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BEATE HEIN BENNETT
On the Significance of Memory
Three Plays about the Holocaust and Survival
Beate Hein Bennett
NEW YORK, January 26, 2017 -- On January 27, 2000 forty-six countries came together in Stockholm to hold the first conference of the new millennium. The purpose was to commemorate and honor victims and survivors of the Holocaust perpetrated by the Nazi regime and subsequent genocides worldwide. On November 1, 2005 The United Nations officially declared January 27 as the International Holocaust Memorial Day.
On January 27, 1945 Russian troops liberated Auschwitz-Birkenau, the most notorious of the German concentration camps. As the 21st century grows in years, those who survived gradually fade from life, and as present horrors take daily center stage in our news media, the memory of the Holocaust and its lessons seem to recede from the public’s consciousness. As historical facts become for many questionable matters of opinion, and “alternate facts” become factoids, the Holocaust has become also a domain of doubters and deniers. It is ironic that in 2017 Theodor Adorno’s dictum, “After the Holocaust, there can be no poetry,” must now be counteracted by works of imagination that are based on lived facts, in order for living memory to remain a human tool by which to refute the deniers, in order to prevent a second death of those who suffered, and in order not to forget those who suffer now the threat of extinction.
The three plays which will be performed here in New York in the next few months all do what theatre can do: to present through individual voices individual stories of history lived by individuals whose names never graced the history books. Steven Spielberg’s repository of oral history which he began in 1994 in order to capture the myriad fates as told by Holocaust survivors may have inspired these writers. Human history, after all, is not abstract or a statistic but the compendium of individual lives—the individual story is at the heart of human experience.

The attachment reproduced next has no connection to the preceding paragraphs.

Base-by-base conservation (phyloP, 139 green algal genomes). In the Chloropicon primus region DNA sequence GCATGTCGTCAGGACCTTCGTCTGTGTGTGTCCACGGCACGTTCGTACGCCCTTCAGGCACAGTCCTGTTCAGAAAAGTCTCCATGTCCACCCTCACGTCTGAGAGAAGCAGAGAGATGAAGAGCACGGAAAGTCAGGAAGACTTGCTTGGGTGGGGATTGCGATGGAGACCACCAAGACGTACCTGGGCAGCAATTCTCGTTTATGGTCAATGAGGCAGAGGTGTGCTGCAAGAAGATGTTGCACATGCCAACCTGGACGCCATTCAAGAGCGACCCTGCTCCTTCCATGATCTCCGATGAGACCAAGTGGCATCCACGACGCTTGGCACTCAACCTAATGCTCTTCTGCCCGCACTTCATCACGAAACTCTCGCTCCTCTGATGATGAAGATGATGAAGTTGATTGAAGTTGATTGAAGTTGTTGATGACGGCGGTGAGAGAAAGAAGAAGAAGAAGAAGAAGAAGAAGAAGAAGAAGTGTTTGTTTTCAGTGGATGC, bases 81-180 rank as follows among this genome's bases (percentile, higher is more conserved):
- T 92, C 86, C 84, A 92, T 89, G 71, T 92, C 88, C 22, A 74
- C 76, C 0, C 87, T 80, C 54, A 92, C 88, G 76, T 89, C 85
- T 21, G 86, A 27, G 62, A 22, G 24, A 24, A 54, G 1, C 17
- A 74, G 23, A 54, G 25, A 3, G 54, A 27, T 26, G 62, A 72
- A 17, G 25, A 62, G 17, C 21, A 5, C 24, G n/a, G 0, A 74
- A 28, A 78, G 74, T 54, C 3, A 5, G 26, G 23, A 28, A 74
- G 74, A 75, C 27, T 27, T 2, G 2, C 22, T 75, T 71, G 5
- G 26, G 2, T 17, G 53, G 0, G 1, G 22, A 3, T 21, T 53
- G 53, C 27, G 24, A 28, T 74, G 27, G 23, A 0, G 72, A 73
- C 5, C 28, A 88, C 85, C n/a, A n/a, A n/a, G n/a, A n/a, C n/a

The three plays will present dramatic narratives of survival. Among lesser known victims of the Holocaust were Sephardic and Ladino speaking Jews who were rounded up in Greece and Libya and ended up in the death camps; two of the three plays present tales of survival of such victims.
Victor Attar in "Golgotha."
LaMama on 66 E. 4th Street presents from January 26 – 29 “Golgotha – A Play on Sephardic Memories” by Shmuel Refael. A mono-drama about a Jew from Thessaloniki who survived Auschwitz, it is performed by Victor Attar, a prominent Israeli actor, under the direction of Geula Jeffett-Attar. For tickets, call 646-430-5374 or go online www.lamama.org.
From March 9 – April 1, The Workshop Theater at 312 W.36th Street, 4 fl East presents “Through the Darkness” by Alan C. Breindel. A group of four men and women tell their separate harrowing journeys; the figure of the writer partakes in constructing a composite narrative of human resilience in the midst of horrible suffering. The play is based on interviews that the author conducted with survivors over a number of years. For tickets call 866-811-4111 or go online www.workshoptheater.org
Cover of the novel by Yossi Sucary
From March 23 – April 9, La Mama presents “Benghazi -- Bergen-Belsen” by Lahav Timor based on Yossi Sucary’s 2016 novel by the same title. This play tells the story of the Libyan Holocaust through the fate of a Libyan Jewish family who was rounded up from their home and transported via Italy to Bergen-Belsen, a fate shared by many other Jews in areas that fell under the Fascist or Nazi sphere of dominance in North Africa during WWII.
While all three plays tell different stories of individual trajectories through the horrors, they also probe the deep and irreparable scars that are part of surviving such trauma. And yet they also celebrate human resilience despite the high cost of life retrieved from the jaws of hell.
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